Concerning the two netball events, the skill levels of all finalists were arguably equal as the final score separated the teams by just one point. Given another minute, the scores could have been a draw or the win could have swung the other way. The champions were determined by a single point.
As for the cricket final, the final scores made by both teams were tied both at the end of the normal 50 over chase by England, and at the end of the super over. From my perspective they are both world champions! However, by the world’s standard there can be only one winner. A whole team could either be winners or losers, celebrating or broken.
In contrast, there is a “race” (a championship) that involves every man, woman and child, that demands all involved commit with life-long dedication and focus – the spiritual race.
One cannot count himself/herself out just because he/she does not “feel” spiritual, for every human being has a nature that is made up of three dimensions, the physical, mental and spiritual. These parts are interrelated and interdependent.
Championship events are only for the elite athletes of each participating country, however, the spiritual race involves all living human beings irrespective of your religion and whether or not you believe in God.
That all are involved in this race is evident from the following text, “And let us run with perseverance the race marked out for us” (Hebrews 12:1); one of many texts from the Word of God that broaches the subject.
This is a race to perfection of nature, to immortality, to eternity—a life without end.
Christians have an advantage over non-Christians in the sense that they are aware of this race, and have the Holy Scriptures to guide them to “compete” effectively and successfully.
However, it is a God-given responsibility for every Christian to lead others to a knowledge of this race.
Unlike the world’s championship tournaments that result in only one winner, in this spiritual tournament, which has eternal consequences, all participants can be winners or champions together.
But, you ask, how then do we become winners? Firstly, we must recognise the depravity of fallen human nature, which disqualifies all human effort to reach the mark of original human perfection, which sin took away. The plan to restore in mankind this perfection is all God’s doing, therefore, we run this race on His terms not ours.
Secondly, we do not compete against each other in this race. “For our struggle is not against flesh and blood, but against the rulers, against the authorities, against the powers of this dark world and against the spiritual forces of evil in the heavenly realms” (Ephesians 6:12).
The devil and all his angels are the ones desperately seeking to lure us away from God and His gift of salvation. We are called to encourage one another.
Thirdly, Paul uses a war motif to drive home a heartwarming point. “And having disarmed the powers and authorities, he made a public spectacle of them, triumphing over them by the cross” (Colossians 2:15).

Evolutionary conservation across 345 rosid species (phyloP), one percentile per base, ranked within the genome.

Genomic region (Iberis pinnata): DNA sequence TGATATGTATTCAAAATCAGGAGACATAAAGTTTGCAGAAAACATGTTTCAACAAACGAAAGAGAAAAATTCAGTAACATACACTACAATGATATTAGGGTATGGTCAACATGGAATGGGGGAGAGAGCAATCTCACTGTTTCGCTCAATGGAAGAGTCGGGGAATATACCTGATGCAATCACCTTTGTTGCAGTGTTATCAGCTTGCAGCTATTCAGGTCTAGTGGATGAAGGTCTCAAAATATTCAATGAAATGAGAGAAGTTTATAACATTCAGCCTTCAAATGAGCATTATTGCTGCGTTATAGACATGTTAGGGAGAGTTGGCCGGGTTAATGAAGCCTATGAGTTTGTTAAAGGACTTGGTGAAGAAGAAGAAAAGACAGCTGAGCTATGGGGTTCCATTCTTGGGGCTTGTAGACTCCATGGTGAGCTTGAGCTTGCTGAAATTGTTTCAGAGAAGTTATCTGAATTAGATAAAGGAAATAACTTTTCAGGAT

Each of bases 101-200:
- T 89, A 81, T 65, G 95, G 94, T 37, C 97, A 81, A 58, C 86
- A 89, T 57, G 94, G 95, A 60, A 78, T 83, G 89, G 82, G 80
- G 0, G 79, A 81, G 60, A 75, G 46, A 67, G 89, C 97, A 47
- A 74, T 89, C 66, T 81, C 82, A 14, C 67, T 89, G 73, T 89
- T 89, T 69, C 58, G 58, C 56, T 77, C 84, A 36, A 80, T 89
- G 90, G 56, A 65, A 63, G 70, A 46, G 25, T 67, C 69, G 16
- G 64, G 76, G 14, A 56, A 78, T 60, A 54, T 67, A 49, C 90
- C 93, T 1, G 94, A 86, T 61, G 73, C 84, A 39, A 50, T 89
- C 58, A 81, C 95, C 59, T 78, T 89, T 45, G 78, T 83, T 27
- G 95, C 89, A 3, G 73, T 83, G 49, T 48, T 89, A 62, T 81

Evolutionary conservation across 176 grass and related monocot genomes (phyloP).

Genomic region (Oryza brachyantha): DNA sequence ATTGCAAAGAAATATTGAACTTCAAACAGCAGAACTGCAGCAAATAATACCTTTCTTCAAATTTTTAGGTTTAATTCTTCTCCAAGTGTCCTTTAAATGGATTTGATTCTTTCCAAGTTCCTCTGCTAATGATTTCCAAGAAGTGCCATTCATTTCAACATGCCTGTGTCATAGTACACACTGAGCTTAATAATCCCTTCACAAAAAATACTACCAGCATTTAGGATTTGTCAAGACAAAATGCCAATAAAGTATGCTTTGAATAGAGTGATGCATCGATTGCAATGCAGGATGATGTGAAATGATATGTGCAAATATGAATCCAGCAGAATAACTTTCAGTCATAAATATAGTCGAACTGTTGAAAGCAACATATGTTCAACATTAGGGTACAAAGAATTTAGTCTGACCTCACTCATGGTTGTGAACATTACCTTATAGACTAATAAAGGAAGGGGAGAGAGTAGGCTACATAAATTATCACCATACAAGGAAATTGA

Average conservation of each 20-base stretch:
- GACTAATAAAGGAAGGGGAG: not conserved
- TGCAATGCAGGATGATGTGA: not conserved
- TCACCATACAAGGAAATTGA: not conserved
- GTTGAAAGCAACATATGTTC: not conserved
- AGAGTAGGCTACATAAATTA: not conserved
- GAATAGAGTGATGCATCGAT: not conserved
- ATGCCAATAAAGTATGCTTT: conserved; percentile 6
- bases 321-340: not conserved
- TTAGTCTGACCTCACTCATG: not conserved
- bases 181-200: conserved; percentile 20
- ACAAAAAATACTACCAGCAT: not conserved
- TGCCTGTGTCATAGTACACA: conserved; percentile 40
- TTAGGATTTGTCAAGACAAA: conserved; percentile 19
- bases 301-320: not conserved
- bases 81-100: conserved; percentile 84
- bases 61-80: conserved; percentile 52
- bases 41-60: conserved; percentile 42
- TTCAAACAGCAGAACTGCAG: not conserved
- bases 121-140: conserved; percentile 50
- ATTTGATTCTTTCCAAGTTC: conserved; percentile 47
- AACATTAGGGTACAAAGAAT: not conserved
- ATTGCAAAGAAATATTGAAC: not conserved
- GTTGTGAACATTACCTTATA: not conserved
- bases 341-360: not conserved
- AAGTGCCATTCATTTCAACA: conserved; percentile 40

The race/war has already been won by Jesus on our behalf. Accepting Jesus as Saviour means accepting His power (the Holy Spirit) in us, thereby nullifying the power of the devil over us. However, this does not mean that the devil is prevented from tempting us. He still comes around seeking our destruction – the ultimate choice to succumb or not to succumb to his temptations is ours.
Fourthly, the prize is certain and we can receive the promise of it now, however the reality occurs when Jesus comes again. “Now there is in store for me the crown of righteousness, which the Lord, the righteous Judge, will award to me on that day—and not only to me, but also to all who have longed for his appearing” (2 Timothy 4:8).
Paul died in the certainty of receiving eternal life when Jesus comes again. He understood death to be a “retirement” from human existence to the grave, and that he would rise again, just as his Lord did, at the Second Coming; we too can have the same assurance when death comes our way.
Mark this crucial truth friends, there is no spiritual journeying to heaven at death. Jesus never did – all who die don’t either!
The Bible gives us some practical counsels to follow while in the race:
1. Forget those things which are behind and press towards the mark (Philippians 3:13). When we accept Jesus as our Savior, the Holy Spirit “puts to death” (Romans 8:13) evil desires that once controlled us. We must not allow those things to distract us anymore, keep them where they belong – firmly behind us.
2. Keep our eyes fixed on Jesus (Hebrews 12:2), “and the things of earth will grow strangely dim.”
3. Run the race, “fight the good fight,” and finish well (2 Timothy 4:7).
As we have seen, the race marked out for us has been won already by Jesus. He did the hard yards. He fought on our behalf. He achieved this for all human beings.
We must claim His victory as ours.
Finally, we must hold on to our faith with our eyes glued on Jesus daily, even in times of trouble when we feel that He is so far away. The truth is, He is never too far away but resides in us through the Holy Spirit (1 Cor. 6:19), and that’s why we can all be winners and champions together.